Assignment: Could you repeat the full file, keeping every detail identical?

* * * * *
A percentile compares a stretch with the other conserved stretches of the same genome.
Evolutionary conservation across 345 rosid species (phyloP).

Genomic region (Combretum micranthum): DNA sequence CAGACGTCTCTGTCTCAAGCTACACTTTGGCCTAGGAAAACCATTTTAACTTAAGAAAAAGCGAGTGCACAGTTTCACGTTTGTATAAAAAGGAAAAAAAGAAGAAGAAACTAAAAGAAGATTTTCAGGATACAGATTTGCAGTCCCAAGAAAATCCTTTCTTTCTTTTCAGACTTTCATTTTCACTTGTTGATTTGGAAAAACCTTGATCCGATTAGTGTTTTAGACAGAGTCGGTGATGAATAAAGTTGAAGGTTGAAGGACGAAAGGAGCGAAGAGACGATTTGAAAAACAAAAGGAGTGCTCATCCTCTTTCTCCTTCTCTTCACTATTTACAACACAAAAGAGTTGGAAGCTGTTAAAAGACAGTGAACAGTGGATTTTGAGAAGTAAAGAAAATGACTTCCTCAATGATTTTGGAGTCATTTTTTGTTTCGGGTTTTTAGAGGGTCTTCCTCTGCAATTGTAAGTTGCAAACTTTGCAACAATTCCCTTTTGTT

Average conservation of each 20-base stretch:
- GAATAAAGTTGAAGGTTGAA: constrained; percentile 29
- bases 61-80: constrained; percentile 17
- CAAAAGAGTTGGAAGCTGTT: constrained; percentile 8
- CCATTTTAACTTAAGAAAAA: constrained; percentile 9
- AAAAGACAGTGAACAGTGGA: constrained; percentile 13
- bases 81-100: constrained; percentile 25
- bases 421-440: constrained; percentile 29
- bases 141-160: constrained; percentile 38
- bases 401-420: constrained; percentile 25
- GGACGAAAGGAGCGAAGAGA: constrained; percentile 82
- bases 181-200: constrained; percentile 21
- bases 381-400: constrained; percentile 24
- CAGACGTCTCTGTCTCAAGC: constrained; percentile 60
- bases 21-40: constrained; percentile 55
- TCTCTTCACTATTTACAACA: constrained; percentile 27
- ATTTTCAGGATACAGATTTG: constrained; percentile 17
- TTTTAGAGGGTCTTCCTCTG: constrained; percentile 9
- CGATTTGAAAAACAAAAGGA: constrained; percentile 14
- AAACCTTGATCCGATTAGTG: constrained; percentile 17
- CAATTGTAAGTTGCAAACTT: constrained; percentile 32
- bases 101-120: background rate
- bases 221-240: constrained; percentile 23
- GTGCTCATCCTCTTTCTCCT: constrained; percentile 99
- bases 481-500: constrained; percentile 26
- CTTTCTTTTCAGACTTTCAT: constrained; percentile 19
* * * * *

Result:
A percentile compares a stretch with the other conserved stretches of the same genome.
Evolutionary conservation across 345 rosid species (phyloP).

Genomic region (Combretum micranthum): DNA sequence CAGACGTCTCTGTCTCAAGCTACACTTTGGCCTAGGAAAACCATTTTAACTTAAGAAAAAGCGAGTGCACAGTTTCACGTTTGTATAAAAAGGAAAAAAAGAAGAAGAAACTAAAAGAAGATTTTCAGGATACAGATTTGCAGTCCCAAGAAAATCCTTTCTTTCTTTTCAGACTTTCATTTTCACTTGTTGATTTGGAAAAACCTTGATCCGATTAGTGTTTTAGACAGAGTCGGTGATGAATAAAGTTGAAGGTTGAAGGACGAAAGGAGCGAAGAGACGATTTGAAAAACAAAAGGAGTGCTCATCCTCTTTCTCCTTCTCTTCACTATTTACAACACAAAAGAGTTGGAAGCTGTTAAAAGACAGTGAACAGTGGATTTTGAGAAGTAAAGAAAATGACTTCCTCAATGATTTTGGAGTCATTTTTTGTTTCGGGTTTTTAGAGGGTCTTCCTCTGCAATTGTAAGTTGCAAACTTTGCAACAATTCCCTTTTGTT

Average conservation of each 20-base stretch:
- GAATAAAGTTGAAGGTTGAA: constrained; percentile 29
- bases 61-80: constrained; percentile 17
- CAAAAGAGTTGGAAGCTGTT: constrained; percentile 8
- CCATTTTAACTTAAGAAAAA: constrained; percentile 9
- AAAAGACAGTGAACAGTGGA: constrained; percentile 13
- bases 81-100: constrained; percentile 25
- bases 421-440: constrained; percentile 29
- bases 141-160: constrained; percentile 38
- bases 401-420: constrained; percentile 25
- GGACGAAAGGAGCGAAGAGA: constrained; percentile 82
- bases 181-200: constrained; percentile 21
- bases 381-400: constrained; percentile 24
- CAGACGTCTCTGTCTCAAGC: constrained; percentile 60
- bases 21-40: constrained; percentile 55
- TCTCTTCACTATTTACAACA: constrained; percentile 27
- ATTTTCAGGATACAGATTTG: constrained; percentile 17
- TTTTAGAGGGTCTTCCTCTG: constrained; percentile 9
- CGATTTGAAAAACAAAAGGA: constrained; percentile 14
- AAACCTTGATCCGATTAGTG: constrained; percentile 17
- CAATTGTAAGTTGCAAACTT: constrained; percentile 32
- bases 101-120: background rate
- bases 221-240: constrained; percentile 23
- GTGCTCATCCTCTTTCTCCT: constrained; percentile 99
- bases 481-500: constrained; percentile 26
- CTTTCTTTTCAGACTTTCAT: constrained; percentile 19